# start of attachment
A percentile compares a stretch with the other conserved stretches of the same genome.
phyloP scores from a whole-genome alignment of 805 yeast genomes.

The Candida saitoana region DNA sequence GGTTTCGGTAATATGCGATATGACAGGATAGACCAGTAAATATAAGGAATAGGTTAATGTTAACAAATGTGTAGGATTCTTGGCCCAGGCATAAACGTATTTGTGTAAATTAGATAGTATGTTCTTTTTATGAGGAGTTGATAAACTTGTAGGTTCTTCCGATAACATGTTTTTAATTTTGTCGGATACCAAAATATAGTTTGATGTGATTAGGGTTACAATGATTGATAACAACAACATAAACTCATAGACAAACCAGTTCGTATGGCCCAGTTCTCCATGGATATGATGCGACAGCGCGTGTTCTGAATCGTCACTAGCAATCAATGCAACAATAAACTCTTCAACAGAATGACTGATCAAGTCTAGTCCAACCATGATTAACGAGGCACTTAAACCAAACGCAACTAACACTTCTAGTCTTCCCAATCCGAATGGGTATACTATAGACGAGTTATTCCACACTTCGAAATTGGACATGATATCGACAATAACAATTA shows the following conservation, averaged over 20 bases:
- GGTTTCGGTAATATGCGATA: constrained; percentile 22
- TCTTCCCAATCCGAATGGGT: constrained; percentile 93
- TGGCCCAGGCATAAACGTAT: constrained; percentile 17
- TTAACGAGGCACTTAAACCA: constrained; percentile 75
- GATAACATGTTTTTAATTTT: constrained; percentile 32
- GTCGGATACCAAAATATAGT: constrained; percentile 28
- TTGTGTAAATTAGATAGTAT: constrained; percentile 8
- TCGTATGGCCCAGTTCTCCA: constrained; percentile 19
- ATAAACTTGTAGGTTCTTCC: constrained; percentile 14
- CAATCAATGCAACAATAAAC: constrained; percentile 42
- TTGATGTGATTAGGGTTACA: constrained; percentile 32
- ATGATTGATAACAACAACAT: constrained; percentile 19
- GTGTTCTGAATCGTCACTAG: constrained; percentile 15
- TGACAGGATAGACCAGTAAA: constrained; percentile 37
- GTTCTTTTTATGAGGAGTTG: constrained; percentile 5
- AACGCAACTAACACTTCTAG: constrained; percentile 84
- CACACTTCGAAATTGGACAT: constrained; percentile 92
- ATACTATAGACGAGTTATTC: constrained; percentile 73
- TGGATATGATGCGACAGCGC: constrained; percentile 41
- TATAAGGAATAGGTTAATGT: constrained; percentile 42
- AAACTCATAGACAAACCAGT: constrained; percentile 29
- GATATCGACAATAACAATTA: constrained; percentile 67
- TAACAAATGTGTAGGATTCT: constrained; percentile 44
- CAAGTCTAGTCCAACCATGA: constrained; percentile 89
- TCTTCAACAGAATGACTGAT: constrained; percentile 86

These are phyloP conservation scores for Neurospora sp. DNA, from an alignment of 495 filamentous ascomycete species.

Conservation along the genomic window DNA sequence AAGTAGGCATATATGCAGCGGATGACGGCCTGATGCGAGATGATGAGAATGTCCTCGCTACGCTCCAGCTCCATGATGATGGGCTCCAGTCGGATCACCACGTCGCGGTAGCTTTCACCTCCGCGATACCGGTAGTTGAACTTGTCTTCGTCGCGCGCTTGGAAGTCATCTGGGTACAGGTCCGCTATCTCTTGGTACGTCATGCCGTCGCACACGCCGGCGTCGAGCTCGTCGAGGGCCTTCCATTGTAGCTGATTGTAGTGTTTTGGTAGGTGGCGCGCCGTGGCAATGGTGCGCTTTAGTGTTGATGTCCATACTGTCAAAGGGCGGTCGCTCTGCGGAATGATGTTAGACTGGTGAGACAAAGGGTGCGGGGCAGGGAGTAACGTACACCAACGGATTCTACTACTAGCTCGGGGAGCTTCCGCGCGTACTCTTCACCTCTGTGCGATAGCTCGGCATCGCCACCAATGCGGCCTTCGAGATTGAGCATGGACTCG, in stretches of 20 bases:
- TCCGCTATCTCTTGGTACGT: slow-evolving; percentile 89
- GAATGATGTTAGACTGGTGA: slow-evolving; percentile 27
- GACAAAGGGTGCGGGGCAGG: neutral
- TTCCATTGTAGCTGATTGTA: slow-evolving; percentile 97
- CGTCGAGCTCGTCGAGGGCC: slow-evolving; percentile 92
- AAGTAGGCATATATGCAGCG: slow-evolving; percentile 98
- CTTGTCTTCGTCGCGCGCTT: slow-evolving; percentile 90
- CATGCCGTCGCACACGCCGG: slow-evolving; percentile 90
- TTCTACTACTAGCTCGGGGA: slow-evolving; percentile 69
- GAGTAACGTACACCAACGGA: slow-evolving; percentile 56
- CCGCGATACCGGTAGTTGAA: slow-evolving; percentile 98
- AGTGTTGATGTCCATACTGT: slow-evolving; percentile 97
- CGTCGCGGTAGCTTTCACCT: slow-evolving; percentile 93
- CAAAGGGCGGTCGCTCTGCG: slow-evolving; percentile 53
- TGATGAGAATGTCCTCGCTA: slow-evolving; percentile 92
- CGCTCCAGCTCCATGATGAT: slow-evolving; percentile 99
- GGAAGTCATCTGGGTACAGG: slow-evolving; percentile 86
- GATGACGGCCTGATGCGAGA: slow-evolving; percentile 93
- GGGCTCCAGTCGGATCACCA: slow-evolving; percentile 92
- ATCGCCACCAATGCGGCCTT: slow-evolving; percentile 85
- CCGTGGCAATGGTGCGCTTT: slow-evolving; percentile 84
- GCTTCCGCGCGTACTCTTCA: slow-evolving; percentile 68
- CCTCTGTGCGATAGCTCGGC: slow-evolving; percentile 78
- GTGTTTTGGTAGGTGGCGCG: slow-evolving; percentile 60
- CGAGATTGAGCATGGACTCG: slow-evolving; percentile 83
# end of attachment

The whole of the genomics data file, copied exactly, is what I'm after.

A percentile compares a stretch with the other conserved stretches of the same genome.
phyloP scores from a whole-genome alignment of 805 yeast genomes.

The Candida saitoana region DNA sequence GGTTTCGGTAATATGCGATATGACAGGATAGACCAGTAAATATAAGGAATAGGTTAATGTTAACAAATGTGTAGGATTCTTGGCCCAGGCATAAACGTATTTGTGTAAATTAGATAGTATGTTCTTTTTATGAGGAGTTGATAAACTTGTAGGTTCTTCCGATAACATGTTTTTAATTTTGTCGGATACCAAAATATAGTTTGATGTGATTAGGGTTACAATGATTGATAACAACAACATAAACTCATAGACAAACCAGTTCGTATGGCCCAGTTCTCCATGGATATGATGCGACAGCGCGTGTTCTGAATCGTCACTAGCAATCAATGCAACAATAAACTCTTCAACAGAATGACTGATCAAGTCTAGTCCAACCATGATTAACGAGGCACTTAAACCAAACGCAACTAACACTTCTAGTCTTCCCAATCCGAATGGGTATACTATAGACGAGTTATTCCACACTTCGAAATTGGACATGATATCGACAATAACAATTA shows the following conservation, averaged over 20 bases:
- GGTTTCGGTAATATGCGATA: constrained; percentile 22
- TCTTCCCAATCCGAATGGGT: constrained; percentile 93
- TGGCCCAGGCATAAACGTAT: constrained; percentile 17
- TTAACGAGGCACTTAAACCA: constrained; percentile 75
- GATAACATGTTTTTAATTTT: constrained; percentile 32
- GTCGGATACCAAAATATAGT: constrained; percentile 28
- TTGTGTAAATTAGATAGTAT: constrained; percentile 8
- TCGTATGGCCCAGTTCTCCA: constrained; percentile 19
- ATAAACTTGTAGGTTCTTCC: constrained; percentile 14
- CAATCAATGCAACAATAAAC: constrained; percentile 42
- TTGATGTGATTAGGGTTACA: constrained; percentile 32
- ATGATTGATAACAACAACAT: constrained; percentile 19
- GTGTTCTGAATCGTCACTAG: constrained; percentile 15
- TGACAGGATAGACCAGTAAA: constrained; percentile 37
- GTTCTTTTTATGAGGAGTTG: constrained; percentile 5
- AACGCAACTAACACTTCTAG: constrained; percentile 84
- CACACTTCGAAATTGGACAT: constrained; percentile 92
- ATACTATAGACGAGTTATTC: constrained; percentile 73
- TGGATATGATGCGACAGCGC: constrained; percentile 41
- TATAAGGAATAGGTTAATGT: constrained; percentile 42
- AAACTCATAGACAAACCAGT: constrained; percentile 29
- GATATCGACAATAACAATTA: constrained; percentile 67
- TAACAAATGTGTAGGATTCT: constrained; percentile 44
- CAAGTCTAGTCCAACCATGA: constrained; percentile 89
- TCTTCAACAGAATGACTGAT: constrained; percentile 86

These are phyloP conservation scores for Neurospora sp. DNA, from an alignment of 495 filamentous ascomycete species.

Conservation along the genomic window DNA sequence AAGTAGGCATATATGCAGCGGATGACGGCCTGATGCGAGATGATGAGAATGTCCTCGCTACGCTCCAGCTCCATGATGATGGGCTCCAGTCGGATCACCACGTCGCGGTAGCTTTCACCTCCGCGATACCGGTAGTTGAACTTGTCTTCGTCGCGCGCTTGGAAGTCATCTGGGTACAGGTCCGCTATCTCTTGGTACGTCATGCCGTCGCACACGCCGGCGTCGAGCTCGTCGAGGGCCTTCCATTGTAGCTGATTGTAGTGTTTTGGTAGGTGGCGCGCCGTGGCAATGGTGCGCTTTAGTGTTGATGTCCATACTGTCAAAGGGCGGTCGCTCTGCGGAATGATGTTAGACTGGTGAGACAAAGGGTGCGGGGCAGGGAGTAACGTACACCAACGGATTCTACTACTAGCTCGGGGAGCTTCCGCGCGTACTCTTCACCTCTGTGCGATAGCTCGGCATCGCCACCAATGCGGCCTTCGAGATTGAGCATGGACTCG, in stretches of 20 bases:
- TCCGCTATCTCTTGGTACGT: slow-evolving; percentile 89
- GAATGATGTTAGACTGGTGA: slow-evolving; percentile 27
- GACAAAGGGTGCGGGGCAGG: neutral
- TTCCATTGTAGCTGATTGTA: slow-evolving; percentile 97
- CGTCGAGCTCGTCGAGGGCC: slow-evolving; percentile 92
- AAGTAGGCATATATGCAGCG: slow-evolving; percentile 98
- CTTGTCTTCGTCGCGCGCTT: slow-evolving; percentile 90
- CATGCCGTCGCACACGCCGG: slow-evolving; percentile 90
- TTCTACTACTAGCTCGGGGA: slow-evolving; percentile 69
- GAGTAACGTACACCAACGGA: slow-evolving; percentile 56
- CCGCGATACCGGTAGTTGAA: slow-evolving; percentile 98
- AGTGTTGATGTCCATACTGT: slow-evolving; percentile 97
- CGTCGCGGTAGCTTTCACCT: slow-evolving; percentile 93
- CAAAGGGCGGTCGCTCTGCG: slow-evolving; percentile 53
- TGATGAGAATGTCCTCGCTA: slow-evolving; percentile 92
- CGCTCCAGCTCCATGATGAT: slow-evolving; percentile 99
- GGAAGTCATCTGGGTACAGG: slow-evolving; percentile 86
- GATGACGGCCTGATGCGAGA: slow-evolving; percentile 93
- GGGCTCCAGTCGGATCACCA: slow-evolving; percentile 92
- ATCGCCACCAATGCGGCCTT: slow-evolving; percentile 85
- CCGTGGCAATGGTGCGCTTT: slow-evolving; percentile 84
- GCTTCCGCGCGTACTCTTCA: slow-evolving; percentile 68
- CCTCTGTGCGATAGCTCGGC: slow-evolving; percentile 78
- GTGTTTTGGTAGGTGGCGCG: slow-evolving; percentile 60
- CGAGATTGAGCATGGACTCG: slow-evolving; percentile 83